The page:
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1949 22' Liner
Cincinnati , Ohio
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Quote:
Originally Posted by pierrew View Post
Hi,
What about your project since 2015 ? Have you finished it ?
My trailer restoration is still a work in progress, though much progress has been made. If I find time in the next few days I will look into posting a few more updates and photos.
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Old 08-25-2020, 02:59 PM   #11
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1949 22' Liner
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2014 work on 1949 Airstream Liner

As shown in earlier posts, I spent 2012-2013 removing the few tattered remnants of the interior, stripping exterior paint, and removing the layers of floor tile, sheet flooring, and extra plywood. Starting in April 2014, I began removing the inner skins and insulation. I began stripping the layers of paint from the inner skins. And I removed the rear two panels of floor plywood.

As you can see from the photos, a lot of the old plywood was rotten, there is a big dent in one of the exterior skin panels on the streetside toward the rear, and the central pipe on the old pipe frame was rusty. I had planned to address that in 2014, but that was not to be.

By early July 2014 my attention had turned from the Airstream to the shed that was sinking into the mud and gravel. That had to be placed on a new foundation, and also moved back about eight feet to allow better clearance for the trailer. And then the shed had to be fixed a bit - painting good wood and replacing bad. Alas, by the time that was done, and the spot where the shed used to be had pavers down, it was 2015.
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Old 08-25-2020, 03:18 PM   #12
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1949 22' Liner
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2015 work on 1949 Airstream Liner (part 1)

Early 2015 was spent finishing work on paving where the shed had been, plus rerunning the now-longer electric line to it. It was June 2015 before I resumed work on the Liner.

A pleasant surprise was that a previous owner had welded some steel angle extensions to the short steel frame rails rearwards, and welded a cross-piece between the channels and the central pipe. Alas, this meant more rusty steel to sand clean, prime, and paint.

The horribly crumpled section of belly pan beneath the dent came out. The first sections of new plywood went in. I sealed the plywood with three coats of polyurethane.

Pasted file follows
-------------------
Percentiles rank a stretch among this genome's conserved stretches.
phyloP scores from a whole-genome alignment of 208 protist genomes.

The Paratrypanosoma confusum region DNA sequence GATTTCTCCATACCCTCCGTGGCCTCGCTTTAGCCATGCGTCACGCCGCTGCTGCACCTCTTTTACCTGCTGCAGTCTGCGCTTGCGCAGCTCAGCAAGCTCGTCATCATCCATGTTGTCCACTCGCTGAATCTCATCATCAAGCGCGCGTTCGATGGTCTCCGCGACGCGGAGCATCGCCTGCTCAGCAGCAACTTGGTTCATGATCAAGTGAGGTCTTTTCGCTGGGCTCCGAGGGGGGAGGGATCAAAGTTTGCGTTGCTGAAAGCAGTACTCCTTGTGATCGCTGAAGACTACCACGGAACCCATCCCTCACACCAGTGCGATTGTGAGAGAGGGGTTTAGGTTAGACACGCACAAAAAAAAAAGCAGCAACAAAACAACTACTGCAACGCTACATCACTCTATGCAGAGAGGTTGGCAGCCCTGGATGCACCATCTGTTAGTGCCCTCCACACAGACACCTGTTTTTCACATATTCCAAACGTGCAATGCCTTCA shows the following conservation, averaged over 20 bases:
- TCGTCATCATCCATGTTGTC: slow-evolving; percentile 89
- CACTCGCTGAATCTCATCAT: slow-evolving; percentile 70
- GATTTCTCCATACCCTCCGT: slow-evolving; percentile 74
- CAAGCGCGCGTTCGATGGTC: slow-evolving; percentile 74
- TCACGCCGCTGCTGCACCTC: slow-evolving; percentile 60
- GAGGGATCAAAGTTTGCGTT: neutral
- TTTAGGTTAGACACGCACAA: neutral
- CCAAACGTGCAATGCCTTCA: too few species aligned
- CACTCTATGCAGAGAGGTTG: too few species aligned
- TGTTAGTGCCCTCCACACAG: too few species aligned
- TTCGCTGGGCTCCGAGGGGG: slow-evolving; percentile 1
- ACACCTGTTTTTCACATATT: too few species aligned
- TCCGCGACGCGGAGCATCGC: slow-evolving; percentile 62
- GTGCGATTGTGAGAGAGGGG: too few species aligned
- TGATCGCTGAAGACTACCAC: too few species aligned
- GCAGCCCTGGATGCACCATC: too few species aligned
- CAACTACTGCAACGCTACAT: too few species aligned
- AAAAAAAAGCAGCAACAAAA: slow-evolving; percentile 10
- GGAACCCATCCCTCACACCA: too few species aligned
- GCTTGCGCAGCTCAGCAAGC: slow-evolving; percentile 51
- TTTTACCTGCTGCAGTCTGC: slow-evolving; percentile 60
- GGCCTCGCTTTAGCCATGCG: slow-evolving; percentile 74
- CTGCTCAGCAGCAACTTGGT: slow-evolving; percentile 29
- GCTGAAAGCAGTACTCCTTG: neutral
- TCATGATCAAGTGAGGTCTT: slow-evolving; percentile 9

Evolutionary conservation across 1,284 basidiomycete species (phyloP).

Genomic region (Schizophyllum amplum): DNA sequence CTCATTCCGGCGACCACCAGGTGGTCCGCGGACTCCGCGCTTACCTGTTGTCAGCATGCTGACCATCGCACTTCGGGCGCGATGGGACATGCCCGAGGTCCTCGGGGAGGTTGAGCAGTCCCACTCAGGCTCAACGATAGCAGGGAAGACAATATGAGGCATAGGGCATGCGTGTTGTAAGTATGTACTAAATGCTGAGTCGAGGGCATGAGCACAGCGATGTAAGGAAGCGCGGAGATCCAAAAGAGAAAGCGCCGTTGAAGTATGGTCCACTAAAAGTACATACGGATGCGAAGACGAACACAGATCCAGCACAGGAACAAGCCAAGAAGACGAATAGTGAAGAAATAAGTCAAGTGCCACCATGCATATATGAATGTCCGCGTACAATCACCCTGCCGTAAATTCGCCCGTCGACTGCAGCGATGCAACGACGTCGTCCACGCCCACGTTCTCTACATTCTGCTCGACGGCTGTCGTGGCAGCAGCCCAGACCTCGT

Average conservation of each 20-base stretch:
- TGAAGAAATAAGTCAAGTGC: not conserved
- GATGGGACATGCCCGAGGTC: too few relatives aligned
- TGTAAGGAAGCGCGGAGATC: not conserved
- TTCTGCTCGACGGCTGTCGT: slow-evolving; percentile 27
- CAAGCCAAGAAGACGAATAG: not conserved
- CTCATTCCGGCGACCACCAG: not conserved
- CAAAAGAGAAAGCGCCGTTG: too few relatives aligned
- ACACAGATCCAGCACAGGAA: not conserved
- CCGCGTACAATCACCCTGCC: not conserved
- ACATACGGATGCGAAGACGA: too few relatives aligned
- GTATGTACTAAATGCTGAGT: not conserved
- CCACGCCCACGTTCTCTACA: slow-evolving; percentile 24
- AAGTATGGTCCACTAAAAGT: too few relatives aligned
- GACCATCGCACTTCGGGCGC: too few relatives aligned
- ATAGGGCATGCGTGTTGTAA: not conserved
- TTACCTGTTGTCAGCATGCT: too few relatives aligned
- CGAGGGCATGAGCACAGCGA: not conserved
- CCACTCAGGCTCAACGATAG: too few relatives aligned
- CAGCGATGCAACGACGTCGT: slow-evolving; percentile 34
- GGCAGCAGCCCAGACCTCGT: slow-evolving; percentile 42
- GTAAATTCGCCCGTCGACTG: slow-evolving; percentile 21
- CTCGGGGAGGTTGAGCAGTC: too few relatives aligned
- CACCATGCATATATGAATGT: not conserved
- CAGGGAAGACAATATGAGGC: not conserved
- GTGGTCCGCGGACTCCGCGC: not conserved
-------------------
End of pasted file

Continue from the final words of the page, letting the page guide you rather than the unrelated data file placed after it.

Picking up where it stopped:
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Old 08-25-2020, 03:31 PM   #13
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1949 22' Liner
Cincinnati , Ohio
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2015 work on 1949 Airstream Liner (part 2)

The remainder of 2015's Airstream season was spent bending aluminum sheet. First, I built a metal bending brake based on plans I found on the internet. Then, I used the brake and some hand tools to create two trapezoidal wheel tubs to replace the one missing and one mangled half-cylinder wheel tubs. Alas, my limited fabrication skills did not extend to replicating the half cylinders, though I have since learned enough I could probably manage with some hammer-forming.

Additional aluminum was bent to create brackets for connecting the steel frame extensions with the rearmost aluminum floor joist. Some also went to fabricating partial floor joist to replace some that had been mangled by the dent.

Alas, that was about it for 2015. And nothing much Airstream-related happened in 2016. So my next post will resume coverage in the very productive year of 2017.
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Old 08-25-2020, 04:22 PM   #14
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1955 22' Flying Cloud
Fredericksburg , Texas
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A 49 Liner is a neat vintage. Taking a renovation project slowly allows plenty of time to think ahead and only do it once. Looking forward to Part 3. Good luck and keep us posted.
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Old 08-26-2020, 08:26 AM   #15
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1949 22' Liner
Cincinnati , Ohio
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Quote:
Originally Posted by Bubba L View Post
A 49 Liner is a neat vintage. Taking a renovation project slowly allows plenty of time to think ahead and only do it once. Looking forward to Part 3. Good luck and keep us posted.
Thanks, Bubba L. There's more to come/
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Old 08-26-2020, 08:46 AM   #16
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1949 22' Liner
Cincinnati , Ohio
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2015 work on 1949 Airstream Liner (part 3)

I thought I'd be moving on to 2017, but I found some more work I did in 2015.

There was a nasty dent and a poor patch toward the rear of the streetside.

Replacing the poor patch with a better patch proved more tricky than I was prepared to deal with at the time. There's just enough of a compound curve that a flat sheet of aluminum refused to conform well. So I taped some Reflectix over the hole to keep the weather out.